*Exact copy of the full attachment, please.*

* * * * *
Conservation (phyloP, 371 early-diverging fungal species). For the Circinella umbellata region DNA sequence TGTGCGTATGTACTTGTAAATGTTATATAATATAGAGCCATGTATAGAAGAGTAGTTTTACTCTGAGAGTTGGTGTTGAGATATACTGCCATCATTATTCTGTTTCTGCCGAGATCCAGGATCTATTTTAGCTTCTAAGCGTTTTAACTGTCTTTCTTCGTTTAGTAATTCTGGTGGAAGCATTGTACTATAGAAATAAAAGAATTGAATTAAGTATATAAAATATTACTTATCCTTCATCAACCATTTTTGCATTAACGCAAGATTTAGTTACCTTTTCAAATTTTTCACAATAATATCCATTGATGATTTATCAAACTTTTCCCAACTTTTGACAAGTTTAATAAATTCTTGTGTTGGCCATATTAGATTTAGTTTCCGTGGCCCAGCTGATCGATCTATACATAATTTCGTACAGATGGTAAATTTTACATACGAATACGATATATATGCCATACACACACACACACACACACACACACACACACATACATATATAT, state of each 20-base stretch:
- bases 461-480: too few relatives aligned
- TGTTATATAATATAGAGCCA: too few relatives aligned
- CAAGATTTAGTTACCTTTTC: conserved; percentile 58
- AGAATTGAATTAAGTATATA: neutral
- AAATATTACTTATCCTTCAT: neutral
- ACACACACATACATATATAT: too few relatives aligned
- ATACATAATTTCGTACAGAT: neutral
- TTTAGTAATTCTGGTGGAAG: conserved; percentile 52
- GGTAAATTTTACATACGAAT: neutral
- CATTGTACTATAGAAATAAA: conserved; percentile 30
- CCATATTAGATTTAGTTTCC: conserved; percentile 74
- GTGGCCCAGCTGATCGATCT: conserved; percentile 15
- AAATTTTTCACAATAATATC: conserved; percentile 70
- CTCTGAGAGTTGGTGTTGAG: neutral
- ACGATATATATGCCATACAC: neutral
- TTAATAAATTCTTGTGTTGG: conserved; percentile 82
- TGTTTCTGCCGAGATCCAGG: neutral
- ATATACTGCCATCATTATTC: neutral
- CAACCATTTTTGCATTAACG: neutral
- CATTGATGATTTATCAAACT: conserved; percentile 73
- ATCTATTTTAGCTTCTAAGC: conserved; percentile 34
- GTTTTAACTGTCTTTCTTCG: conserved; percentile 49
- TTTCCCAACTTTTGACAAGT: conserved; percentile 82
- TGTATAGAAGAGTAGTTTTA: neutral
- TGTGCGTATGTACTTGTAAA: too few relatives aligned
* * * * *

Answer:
Conservation (phyloP, 371 early-diverging fungal species). For the Circinella umbellata region DNA sequence TGTGCGTATGTACTTGTAAATGTTATATAATATAGAGCCATGTATAGAAGAGTAGTTTTACTCTGAGAGTTGGTGTTGAGATATACTGCCATCATTATTCTGTTTCTGCCGAGATCCAGGATCTATTTTAGCTTCTAAGCGTTTTAACTGTCTTTCTTCGTTTAGTAATTCTGGTGGAAGCATTGTACTATAGAAATAAAAGAATTGAATTAAGTATATAAAATATTACTTATCCTTCATCAACCATTTTTGCATTAACGCAAGATTTAGTTACCTTTTCAAATTTTTCACAATAATATCCATTGATGATTTATCAAACTTTTCCCAACTTTTGACAAGTTTAATAAATTCTTGTGTTGGCCATATTAGATTTAGTTTCCGTGGCCCAGCTGATCGATCTATACATAATTTCGTACAGATGGTAAATTTTACATACGAATACGATATATATGCCATACACACACACACACACACACACACACACACACATACATATATAT, state of each 20-base stretch:
- bases 461-480: too few relatives aligned
- TGTTATATAATATAGAGCCA: too few relatives aligned
- CAAGATTTAGTTACCTTTTC: conserved; percentile 58
- AGAATTGAATTAAGTATATA: neutral
- AAATATTACTTATCCTTCAT: neutral
- ACACACACATACATATATAT: too few relatives aligned
- ATACATAATTTCGTACAGAT: neutral
- TTTAGTAATTCTGGTGGAAG: conserved; percentile 52
- GGTAAATTTTACATACGAAT: neutral
- CATTGTACTATAGAAATAAA: conserved; percentile 30
- CCATATTAGATTTAGTTTCC: conserved; percentile 74
- GTGGCCCAGCTGATCGATCT: conserved; percentile 15
- AAATTTTTCACAATAATATC: conserved; percentile 70
- CTCTGAGAGTTGGTGTTGAG: neutral
- ACGATATATATGCCATACAC: neutral
- TTAATAAATTCTTGTGTTGG: conserved; percentile 82
- TGTTTCTGCCGAGATCCAGG: neutral
- ATATACTGCCATCATTATTC: neutral
- CAACCATTTTTGCATTAACG: neutral
- CATTGATGATTTATCAAACT: conserved; percentile 73
- ATCTATTTTAGCTTCTAAGC: conserved; percentile 34
- GTTTTAACTGTCTTTCTTCG: conserved; percentile 49
- TTTCCCAACTTTTGACAAGT: conserved; percentile 82
- TGTATAGAAGAGTAGTTTTA: neutral
- TGTGCGTATGTACTTGTAAA: too few relatives aligned